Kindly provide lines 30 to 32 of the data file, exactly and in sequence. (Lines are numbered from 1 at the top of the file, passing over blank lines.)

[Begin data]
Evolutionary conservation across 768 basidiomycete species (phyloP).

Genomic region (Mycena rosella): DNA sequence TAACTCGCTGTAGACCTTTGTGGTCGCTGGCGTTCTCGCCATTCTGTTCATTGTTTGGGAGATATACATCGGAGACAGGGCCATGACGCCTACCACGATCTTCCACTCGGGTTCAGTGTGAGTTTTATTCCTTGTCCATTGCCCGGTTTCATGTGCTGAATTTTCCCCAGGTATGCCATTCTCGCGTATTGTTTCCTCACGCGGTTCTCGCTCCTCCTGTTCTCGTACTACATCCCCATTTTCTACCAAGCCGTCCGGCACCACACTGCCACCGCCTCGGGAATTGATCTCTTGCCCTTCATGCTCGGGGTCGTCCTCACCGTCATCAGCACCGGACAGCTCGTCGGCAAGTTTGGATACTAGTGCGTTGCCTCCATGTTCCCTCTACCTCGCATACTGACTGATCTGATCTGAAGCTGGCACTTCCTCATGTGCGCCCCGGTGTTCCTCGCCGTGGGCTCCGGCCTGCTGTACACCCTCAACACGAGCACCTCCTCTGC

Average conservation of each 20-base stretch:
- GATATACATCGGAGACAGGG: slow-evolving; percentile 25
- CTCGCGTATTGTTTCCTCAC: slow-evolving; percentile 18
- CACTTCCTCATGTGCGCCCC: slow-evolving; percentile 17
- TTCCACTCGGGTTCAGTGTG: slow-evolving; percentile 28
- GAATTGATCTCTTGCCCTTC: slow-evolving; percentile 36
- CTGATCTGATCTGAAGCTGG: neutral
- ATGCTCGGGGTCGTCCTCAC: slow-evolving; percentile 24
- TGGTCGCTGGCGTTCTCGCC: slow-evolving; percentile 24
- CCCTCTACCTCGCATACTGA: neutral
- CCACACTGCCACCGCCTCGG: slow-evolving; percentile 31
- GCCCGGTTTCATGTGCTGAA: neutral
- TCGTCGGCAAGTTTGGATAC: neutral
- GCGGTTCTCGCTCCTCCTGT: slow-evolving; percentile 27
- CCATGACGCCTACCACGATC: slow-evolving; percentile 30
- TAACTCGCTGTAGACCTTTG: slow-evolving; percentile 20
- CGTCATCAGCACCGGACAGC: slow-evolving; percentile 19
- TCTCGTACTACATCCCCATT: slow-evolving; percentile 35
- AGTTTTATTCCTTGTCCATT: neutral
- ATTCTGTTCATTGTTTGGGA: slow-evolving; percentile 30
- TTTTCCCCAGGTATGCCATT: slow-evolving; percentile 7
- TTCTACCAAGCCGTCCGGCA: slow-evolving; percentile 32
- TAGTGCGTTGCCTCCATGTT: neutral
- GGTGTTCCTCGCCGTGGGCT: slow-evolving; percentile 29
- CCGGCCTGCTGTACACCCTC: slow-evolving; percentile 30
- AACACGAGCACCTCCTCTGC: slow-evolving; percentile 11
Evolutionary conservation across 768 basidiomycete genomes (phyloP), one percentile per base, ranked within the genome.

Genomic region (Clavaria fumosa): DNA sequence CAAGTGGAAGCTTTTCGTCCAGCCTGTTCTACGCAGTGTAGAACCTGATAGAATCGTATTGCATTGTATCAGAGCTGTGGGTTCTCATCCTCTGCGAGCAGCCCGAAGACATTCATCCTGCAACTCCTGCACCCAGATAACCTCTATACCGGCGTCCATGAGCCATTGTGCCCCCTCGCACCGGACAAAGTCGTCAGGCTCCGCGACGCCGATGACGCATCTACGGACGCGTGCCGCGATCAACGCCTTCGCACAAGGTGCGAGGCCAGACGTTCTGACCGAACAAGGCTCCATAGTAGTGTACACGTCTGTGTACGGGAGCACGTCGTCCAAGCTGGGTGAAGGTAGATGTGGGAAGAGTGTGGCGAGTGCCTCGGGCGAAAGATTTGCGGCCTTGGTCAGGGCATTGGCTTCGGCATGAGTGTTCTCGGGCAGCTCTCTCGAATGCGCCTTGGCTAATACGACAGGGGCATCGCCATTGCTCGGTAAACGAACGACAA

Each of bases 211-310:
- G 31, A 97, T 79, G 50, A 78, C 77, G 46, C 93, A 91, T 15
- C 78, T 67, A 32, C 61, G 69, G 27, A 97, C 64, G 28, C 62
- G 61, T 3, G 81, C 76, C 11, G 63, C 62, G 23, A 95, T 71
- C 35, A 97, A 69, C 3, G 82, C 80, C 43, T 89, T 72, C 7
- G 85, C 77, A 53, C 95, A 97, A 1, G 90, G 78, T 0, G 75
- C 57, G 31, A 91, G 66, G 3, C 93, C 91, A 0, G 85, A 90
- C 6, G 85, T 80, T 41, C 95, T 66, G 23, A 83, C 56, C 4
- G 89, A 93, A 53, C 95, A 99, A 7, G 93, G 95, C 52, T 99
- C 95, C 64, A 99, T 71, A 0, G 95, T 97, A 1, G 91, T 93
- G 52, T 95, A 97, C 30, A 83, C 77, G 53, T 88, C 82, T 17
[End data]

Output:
Genomic region (Clavaria fumosa): DNA sequence CAAGTGGAAGCTTTTCGTCCAGCCTGTTCTACGCAGTGTAGAACCTGATAGAATCGTATTGCATTGTATCAGAGCTGTGGGTTCTCATCCTCTGCGAGCAGCCCGAAGACATTCATCCTGCAACTCCTGCACCCAGATAACCTCTATACCGGCGTCCATGAGCCATTGTGCCCCCTCGCACCGGACAAAGTCGTCAGGCTCCGCGACGCCGATGACGCATCTACGGACGCGTGCCGCGATCAACGCCTTCGCACAAGGTGCGAGGCCAGACGTTCTGACCGAACAAGGCTCCATAGTAGTGTACACGTCTGTGTACGGGAGCACGTCGTCCAAGCTGGGTGAAGGTAGATGTGGGAAGAGTGTGGCGAGTGCCTCGGGCGAAAGATTTGCGGCCTTGGTCAGGGCATTGGCTTCGGCATGAGTGTTCTCGGGCAGCTCTCTCGAATGCGCCTTGGCTAATACGACAGGGGCATCGCCATTGCTCGGTAAACGAACGACAA

Each of bases 211-310:
- G 31, A 97, T 79, G 50, A 78, C 77, G 46, C 93, A 91, T 15